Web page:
Check out additional lots featured in this sale: http://bit.ly/113018CAart3

Photos courtesy Champion Macau Auction

1928 China-Kweichow Auto Dollar Silver Coin
Presented at auction Nov. 25, 2018, by Champion Macau Auction
Sold for $46,000 against an estimate of $15,000-$30,000

One of the phrases I’ve heard time and again in my experiences within the antiques and collectibles industry is ‘cross-over collectible.’

The phrase was explained to me as an item that has a collectible interest within a variety of fields. In addition to the extensive interest this coin attracts within numismatic circles, it also may pique interest from classic automobile enthusiasts and historians seeking to collect items of automotive or Asian history, among other fields of interest.

With that as the definition, I would say this silver coin fits the bill.

In addition, the story behind the coin’s development is quite remarkable in and of itself. According to the catalog description, the coin was struck for Governor Chou His-cheng of the Kweichow Province in China, following a motorized road trip throughout the province he served. It’s reported that the road, which had just recently been built at the time of his travels, came about as part of efforts of the International Famine Relief Commission. At the helm of the road’s design was American engineer O.J. Todd. The car in which the Governor traveled was an American model, and reportedly, the vehicle was dismantled in one location in the province and transported by hand – by foot to another location where it was reassembled. That is because, at the time, it was the only car in the region.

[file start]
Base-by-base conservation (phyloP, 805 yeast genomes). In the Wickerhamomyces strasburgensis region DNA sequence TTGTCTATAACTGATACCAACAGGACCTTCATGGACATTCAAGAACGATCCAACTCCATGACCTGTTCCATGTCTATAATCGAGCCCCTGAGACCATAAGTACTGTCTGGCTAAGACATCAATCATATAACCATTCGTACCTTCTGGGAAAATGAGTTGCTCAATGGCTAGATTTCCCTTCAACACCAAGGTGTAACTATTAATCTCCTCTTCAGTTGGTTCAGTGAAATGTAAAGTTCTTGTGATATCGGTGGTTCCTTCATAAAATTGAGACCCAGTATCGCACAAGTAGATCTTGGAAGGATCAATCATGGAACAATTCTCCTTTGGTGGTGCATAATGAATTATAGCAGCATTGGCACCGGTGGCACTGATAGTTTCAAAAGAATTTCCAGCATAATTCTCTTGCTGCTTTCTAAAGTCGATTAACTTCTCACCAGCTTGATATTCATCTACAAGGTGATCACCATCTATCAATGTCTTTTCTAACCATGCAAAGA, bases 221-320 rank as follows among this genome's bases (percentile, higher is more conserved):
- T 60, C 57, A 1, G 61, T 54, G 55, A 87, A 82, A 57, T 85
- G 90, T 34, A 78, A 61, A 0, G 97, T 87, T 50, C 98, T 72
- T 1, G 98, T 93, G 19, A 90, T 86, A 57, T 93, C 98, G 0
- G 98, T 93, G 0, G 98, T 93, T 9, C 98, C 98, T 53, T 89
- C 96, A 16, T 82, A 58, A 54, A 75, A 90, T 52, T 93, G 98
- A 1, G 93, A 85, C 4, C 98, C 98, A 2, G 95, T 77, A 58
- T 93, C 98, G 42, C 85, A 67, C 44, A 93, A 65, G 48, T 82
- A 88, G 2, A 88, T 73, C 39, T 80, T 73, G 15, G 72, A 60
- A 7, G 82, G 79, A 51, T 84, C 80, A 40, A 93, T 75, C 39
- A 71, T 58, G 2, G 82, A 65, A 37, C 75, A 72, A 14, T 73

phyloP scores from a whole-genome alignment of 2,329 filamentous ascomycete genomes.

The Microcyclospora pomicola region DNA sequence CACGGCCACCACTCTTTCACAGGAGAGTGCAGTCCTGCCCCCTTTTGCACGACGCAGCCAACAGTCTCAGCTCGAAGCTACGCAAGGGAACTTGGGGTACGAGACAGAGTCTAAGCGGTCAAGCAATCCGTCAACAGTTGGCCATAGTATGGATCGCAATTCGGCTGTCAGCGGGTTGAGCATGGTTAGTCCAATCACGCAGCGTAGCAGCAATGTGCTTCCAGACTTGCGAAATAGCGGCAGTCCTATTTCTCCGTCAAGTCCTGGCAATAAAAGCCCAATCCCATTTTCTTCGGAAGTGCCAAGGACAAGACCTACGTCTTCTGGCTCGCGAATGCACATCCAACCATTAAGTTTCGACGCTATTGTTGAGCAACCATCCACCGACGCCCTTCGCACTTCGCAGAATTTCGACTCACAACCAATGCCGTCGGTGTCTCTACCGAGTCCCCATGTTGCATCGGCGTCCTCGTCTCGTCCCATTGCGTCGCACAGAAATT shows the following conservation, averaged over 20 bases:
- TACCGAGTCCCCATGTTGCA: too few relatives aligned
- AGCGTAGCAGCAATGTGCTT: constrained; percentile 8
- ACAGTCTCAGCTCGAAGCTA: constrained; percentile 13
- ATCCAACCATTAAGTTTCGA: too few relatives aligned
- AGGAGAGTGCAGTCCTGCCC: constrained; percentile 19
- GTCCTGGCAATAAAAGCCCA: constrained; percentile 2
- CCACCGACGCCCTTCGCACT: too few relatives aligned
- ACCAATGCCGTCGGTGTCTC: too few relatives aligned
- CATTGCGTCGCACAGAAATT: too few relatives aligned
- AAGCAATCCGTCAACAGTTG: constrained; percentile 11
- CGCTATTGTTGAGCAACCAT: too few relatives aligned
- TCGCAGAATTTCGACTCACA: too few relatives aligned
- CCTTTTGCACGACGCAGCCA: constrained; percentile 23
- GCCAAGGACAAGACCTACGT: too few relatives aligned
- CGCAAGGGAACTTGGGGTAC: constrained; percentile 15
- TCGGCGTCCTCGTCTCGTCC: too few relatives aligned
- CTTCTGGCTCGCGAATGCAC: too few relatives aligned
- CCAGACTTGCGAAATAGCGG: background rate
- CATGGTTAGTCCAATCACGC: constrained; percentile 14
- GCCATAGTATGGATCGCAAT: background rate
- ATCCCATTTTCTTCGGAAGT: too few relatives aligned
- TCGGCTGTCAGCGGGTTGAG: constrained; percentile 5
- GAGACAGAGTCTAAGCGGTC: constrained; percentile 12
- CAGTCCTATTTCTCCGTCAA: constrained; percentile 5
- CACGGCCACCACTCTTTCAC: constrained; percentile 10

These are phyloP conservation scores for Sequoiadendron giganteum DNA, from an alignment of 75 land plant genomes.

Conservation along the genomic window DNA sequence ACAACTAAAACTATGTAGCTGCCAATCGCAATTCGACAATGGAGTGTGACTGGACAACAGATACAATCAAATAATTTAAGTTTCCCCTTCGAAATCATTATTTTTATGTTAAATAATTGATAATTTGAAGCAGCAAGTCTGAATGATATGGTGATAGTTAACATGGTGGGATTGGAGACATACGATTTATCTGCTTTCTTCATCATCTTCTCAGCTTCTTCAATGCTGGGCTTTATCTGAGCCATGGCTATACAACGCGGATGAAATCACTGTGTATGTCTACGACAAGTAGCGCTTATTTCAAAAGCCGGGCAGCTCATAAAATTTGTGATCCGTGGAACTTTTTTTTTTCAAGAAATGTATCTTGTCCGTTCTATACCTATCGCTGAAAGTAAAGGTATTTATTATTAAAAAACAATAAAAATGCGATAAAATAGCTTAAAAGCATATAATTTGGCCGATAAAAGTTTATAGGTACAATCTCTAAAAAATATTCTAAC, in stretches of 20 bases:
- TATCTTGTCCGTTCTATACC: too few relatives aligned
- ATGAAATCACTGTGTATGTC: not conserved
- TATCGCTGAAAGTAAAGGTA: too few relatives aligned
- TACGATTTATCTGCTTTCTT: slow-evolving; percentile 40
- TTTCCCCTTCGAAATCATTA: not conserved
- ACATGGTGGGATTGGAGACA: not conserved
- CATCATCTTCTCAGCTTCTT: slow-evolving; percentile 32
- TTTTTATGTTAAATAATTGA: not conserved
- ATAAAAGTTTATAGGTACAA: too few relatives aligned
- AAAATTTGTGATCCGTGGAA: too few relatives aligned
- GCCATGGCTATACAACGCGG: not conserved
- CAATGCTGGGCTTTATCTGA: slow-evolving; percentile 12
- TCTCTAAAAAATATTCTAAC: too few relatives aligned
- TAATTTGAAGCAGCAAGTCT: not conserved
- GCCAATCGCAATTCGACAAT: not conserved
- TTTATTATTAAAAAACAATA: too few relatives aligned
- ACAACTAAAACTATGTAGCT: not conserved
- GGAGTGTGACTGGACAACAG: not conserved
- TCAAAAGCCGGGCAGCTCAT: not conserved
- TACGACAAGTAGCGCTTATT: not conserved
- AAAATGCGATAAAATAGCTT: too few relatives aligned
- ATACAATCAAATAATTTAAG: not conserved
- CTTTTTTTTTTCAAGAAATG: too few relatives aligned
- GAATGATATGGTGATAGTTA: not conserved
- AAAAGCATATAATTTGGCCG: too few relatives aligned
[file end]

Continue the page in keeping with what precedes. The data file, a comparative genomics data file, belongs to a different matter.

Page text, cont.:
There are more fascinating facts about this extremely uncommon coin, which you can enjoy by reviewing the Champion Macu Auction catalog, available for viewing at LiveAuctioneers: http://bit.ly/113018CAart4

Photos courtesy Stack’s Bowers

1890 $1000 Treasury Note — “Grand Watermelon”
Presented for auction Oct. 25 by Stack’s Bowers
Sold for $2,040,000 against an estimate of $1.25M – $1.75M

There are so many ‘cool’ aspects about this specific note that it’s hard to list them all, but here are a couple things I find particularly interesting. The ‘nickname’ or popular name, as the professionals refer to it, is brilliant. Who wouldn’t want to be associated with a ‘Grand Watermelon?’ Well, apparently a few people of the U.S. Treasury Department back in the late 19th century.

As the reverse of the note reveals, the name is derived from the distinctive zeros, which truly look like gigantic watermelons. In fact, as is reported in the Stack’s Bowers’ catalog description for this note, there was an article published in 1891 that stated, “There will be no mourning for the old backs. At the Treasury, they have never been regarded with very tumultuous approval.” Hmm, perhaps not, but as history has shown, collectors dig the ‘Grand Watermelon.’

Another fascinating fact about this note is its pedigree, which includes the historic moment when this note became the first to sell for a million dollars at auction. This took place in October of 2005 and the sale price was $1,092,500.

Learn more about this unusual note and others that sold during Stack’s Bowers recent sale: http://bit.ly/113018CAart2